Integrating R with Power BI

Microsoft Power BI Desktop version nicely integrates with R. R is an open source software for statistical computing and graphics. R has become popular among the data scientists because of its powerful data analytics and visualization capabilities. Power BI is Microsoft’s flagship BI tool for creating dashboards and interactive reports. With R as a backend engine for Power BI Desktop, you can do many cool things, which can be categorized into three broad applications–

  • using R to import data into Power BI,
  • using R to query existing data in Power BI, and
  • creating visuals with R script

In this article, I have demonstrated how to use R with Power BI to perform these applications.

Table of Contents

Application 1: Using R to import data sets into Power BI

Power BI can import data from a variety of sources. For a complete list, please see here.

Importing Excel .xlsx or .csv files into Power BI is perhaps the most common usage. However, I’ve personally found it to be problematic. In particular, if your source data is continuously updating including addition or removal of columns, then the changes do not get updated when you simply refresh the data sources from Power BI Desktop. This is a problematic when you are developing your interactive report and also when the dashboard is in production.

A more robust solution of importing data is to use R script. This is known as Running R scripts in Power BI Desktop.

Preparing the R script in R Studio

This is the stage you would write your R script to load your data. I use R studio for that. RStudio is a popular Integrated Development Environment (IDE) for R. If you are not familiar with RStudio, you can use the default R editor or wherever you write your R codes. You do not need any special preparation. Just use the editor to test your code before using in Power BI.

I am going to create a smiple data set with two columns using the R codes below. This data is being created for demonstration purposes only so that you can reproduce it when you are learning.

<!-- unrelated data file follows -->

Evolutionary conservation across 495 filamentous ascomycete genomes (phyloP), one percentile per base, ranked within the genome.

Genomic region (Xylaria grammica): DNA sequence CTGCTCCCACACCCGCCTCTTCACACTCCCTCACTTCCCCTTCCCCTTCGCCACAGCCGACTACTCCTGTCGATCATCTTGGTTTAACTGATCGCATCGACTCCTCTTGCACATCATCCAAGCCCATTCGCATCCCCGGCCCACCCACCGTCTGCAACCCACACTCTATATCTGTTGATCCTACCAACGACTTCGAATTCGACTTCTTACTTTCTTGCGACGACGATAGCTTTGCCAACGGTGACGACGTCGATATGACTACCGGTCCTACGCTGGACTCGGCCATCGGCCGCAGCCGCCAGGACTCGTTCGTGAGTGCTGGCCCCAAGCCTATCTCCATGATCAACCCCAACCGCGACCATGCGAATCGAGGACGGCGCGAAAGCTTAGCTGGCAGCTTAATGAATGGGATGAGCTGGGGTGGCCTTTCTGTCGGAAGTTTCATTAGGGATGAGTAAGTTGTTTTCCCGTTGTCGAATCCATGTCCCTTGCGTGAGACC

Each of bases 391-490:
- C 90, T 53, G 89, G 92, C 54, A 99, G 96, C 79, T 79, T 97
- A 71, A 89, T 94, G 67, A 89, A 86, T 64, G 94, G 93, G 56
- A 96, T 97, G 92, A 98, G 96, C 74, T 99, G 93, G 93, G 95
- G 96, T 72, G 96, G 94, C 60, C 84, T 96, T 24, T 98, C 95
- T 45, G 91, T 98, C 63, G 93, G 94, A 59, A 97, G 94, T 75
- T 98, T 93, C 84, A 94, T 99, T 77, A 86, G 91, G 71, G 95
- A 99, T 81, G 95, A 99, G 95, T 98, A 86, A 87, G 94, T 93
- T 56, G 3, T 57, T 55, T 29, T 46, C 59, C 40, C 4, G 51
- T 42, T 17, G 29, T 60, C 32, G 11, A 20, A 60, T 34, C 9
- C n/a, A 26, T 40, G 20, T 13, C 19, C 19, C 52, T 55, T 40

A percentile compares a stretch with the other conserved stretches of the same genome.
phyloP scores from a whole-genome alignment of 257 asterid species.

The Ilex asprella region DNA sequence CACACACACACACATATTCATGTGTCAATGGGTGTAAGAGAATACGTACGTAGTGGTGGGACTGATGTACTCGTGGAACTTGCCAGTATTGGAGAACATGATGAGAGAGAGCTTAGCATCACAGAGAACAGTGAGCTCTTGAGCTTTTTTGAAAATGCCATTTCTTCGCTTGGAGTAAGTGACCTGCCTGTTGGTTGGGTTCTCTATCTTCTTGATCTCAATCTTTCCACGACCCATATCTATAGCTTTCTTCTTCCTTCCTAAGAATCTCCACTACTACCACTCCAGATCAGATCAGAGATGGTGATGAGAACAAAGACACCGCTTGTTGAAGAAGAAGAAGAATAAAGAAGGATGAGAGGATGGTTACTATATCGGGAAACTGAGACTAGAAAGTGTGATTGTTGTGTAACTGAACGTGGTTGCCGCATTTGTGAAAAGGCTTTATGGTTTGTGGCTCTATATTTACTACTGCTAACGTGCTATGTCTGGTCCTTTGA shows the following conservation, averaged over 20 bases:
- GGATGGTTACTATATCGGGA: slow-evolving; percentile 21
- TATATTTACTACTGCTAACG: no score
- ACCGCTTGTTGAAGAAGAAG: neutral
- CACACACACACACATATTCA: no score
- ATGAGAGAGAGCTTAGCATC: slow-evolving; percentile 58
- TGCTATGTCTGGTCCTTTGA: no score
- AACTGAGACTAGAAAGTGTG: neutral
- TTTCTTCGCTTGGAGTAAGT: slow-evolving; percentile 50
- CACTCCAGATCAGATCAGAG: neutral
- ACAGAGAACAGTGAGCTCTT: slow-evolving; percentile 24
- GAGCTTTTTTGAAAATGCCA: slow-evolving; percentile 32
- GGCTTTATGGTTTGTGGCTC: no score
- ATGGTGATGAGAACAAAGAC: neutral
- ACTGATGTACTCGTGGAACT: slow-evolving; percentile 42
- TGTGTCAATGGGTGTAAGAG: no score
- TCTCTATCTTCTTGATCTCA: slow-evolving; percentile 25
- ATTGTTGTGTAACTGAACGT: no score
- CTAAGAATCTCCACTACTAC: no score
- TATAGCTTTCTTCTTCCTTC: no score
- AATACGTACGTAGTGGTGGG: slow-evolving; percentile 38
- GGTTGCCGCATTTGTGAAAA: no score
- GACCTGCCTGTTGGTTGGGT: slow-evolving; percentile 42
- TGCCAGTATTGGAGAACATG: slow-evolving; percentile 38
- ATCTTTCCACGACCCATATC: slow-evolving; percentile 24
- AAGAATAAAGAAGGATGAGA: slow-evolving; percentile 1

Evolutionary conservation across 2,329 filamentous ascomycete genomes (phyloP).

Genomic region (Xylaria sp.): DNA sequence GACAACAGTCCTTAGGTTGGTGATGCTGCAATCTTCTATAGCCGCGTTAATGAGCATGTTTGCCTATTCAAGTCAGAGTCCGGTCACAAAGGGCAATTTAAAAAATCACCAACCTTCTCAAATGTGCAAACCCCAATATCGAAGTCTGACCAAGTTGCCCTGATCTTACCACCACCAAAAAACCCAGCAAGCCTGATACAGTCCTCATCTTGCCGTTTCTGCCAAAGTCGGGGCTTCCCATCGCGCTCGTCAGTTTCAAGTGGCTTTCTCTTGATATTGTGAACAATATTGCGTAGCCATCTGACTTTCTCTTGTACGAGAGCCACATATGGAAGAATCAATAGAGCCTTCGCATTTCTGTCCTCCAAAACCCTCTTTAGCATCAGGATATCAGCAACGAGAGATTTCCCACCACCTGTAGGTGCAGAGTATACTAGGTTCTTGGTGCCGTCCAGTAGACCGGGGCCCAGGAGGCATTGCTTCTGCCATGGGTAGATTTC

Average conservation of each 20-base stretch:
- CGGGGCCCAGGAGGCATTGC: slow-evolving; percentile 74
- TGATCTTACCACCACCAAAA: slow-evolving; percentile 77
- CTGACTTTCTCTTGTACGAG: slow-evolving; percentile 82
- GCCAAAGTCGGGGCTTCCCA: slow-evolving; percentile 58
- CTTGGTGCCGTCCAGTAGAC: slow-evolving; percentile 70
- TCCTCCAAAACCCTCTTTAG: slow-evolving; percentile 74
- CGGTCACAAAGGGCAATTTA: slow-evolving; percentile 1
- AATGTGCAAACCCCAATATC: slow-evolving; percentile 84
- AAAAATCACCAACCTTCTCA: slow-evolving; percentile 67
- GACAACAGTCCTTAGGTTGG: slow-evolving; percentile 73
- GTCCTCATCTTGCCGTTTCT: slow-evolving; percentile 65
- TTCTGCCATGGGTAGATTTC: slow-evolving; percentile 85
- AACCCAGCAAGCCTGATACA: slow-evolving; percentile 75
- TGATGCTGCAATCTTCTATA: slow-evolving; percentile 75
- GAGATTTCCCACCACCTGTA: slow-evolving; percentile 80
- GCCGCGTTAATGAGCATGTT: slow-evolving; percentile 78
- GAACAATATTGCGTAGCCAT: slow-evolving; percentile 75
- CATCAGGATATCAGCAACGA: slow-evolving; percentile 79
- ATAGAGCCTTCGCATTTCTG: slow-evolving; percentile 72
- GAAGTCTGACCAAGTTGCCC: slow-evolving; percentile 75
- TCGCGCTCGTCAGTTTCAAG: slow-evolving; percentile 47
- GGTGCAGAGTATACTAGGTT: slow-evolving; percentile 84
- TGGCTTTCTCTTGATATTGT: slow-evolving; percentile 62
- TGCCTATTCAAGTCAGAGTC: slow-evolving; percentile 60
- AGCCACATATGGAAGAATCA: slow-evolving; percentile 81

# Sample data frame object

df <- data.frame(
  x= rnorm(100),
  y= rnorm(100) + rnorm(100)


This code creates an R data.frame and saves in an object df. This will be the name of the data when you import into Power BI. You can give the data object any valid R-name you want.

The above code also shows head(df), but Power BI only imports data.frame. In this case, it will only import the df object and ignore the rest. So you don’t have to worry about other codes in the script. Just make sure all codes run without error and without any dependencies.

Run your R script and import data

In Power BI Desktop, the R Script data connector is found in Get Data menu. Click on Get Data > More…, then select Other > R script as shown in the following image:

Get Data using R script

R script interface in Power BI Notice that at the bottom of the above image, the your R installation path is displayed. If you have multiple installation of R, then you would need to go to Options and Settings > Options > R scripting and then setting the location of the R installation you would like to use.

Error message

After you enter the R script and hit OK, you might see a connection error message as follows:

R script interface in Power BI In that case, you need to click on Retry and that will take to you the following message to enable native database query. Click on Run. If you want to know more about risk involved with this option please see the official documentation

R script interface in Power BI After that, it should run without any issue and you should see a window like the following:

R script interface in Power BI

Loading the data

Once you are at this stage, you select the data frame created with the R script (in this case df), and then click Load (or Edit if you want). This should load the data in Power BI. You can verify that in the Fields pane that the df has indeeded loaded as shown in the folowing:

R script interface in Power BI Now that you’ve successfully imported the data using R script, you can use the variables the typical way you would work within Power BI Desktop. If you want to add or edit any new column/variables or anything with the data using the R script, you would need to update the R script and load the data as usual.

When you edit the R script, you should not see any error/warning messages because you’ve already made those exceptions.

Updating the R script

It is obvious that you would be updating the R script since that was the whole purpose of importing the data via R script. You continue to edit the script in RStudio and when you are ready to update the code within Power BI, you need to go to Edit Queries option.

Simply right-click on the data under the FIELDS pane, and select Edit query. This should open the Power Query Editor and you can click on the gear icon ([1] in figure) as shown below:

Edit R script Clicking that gear icon should open the R script editor where you can replace the existing code with the updated code. When you are ready, click OK, and then click Close & Apply ([2] in the figure) in the Power Query Editor to apply the changes.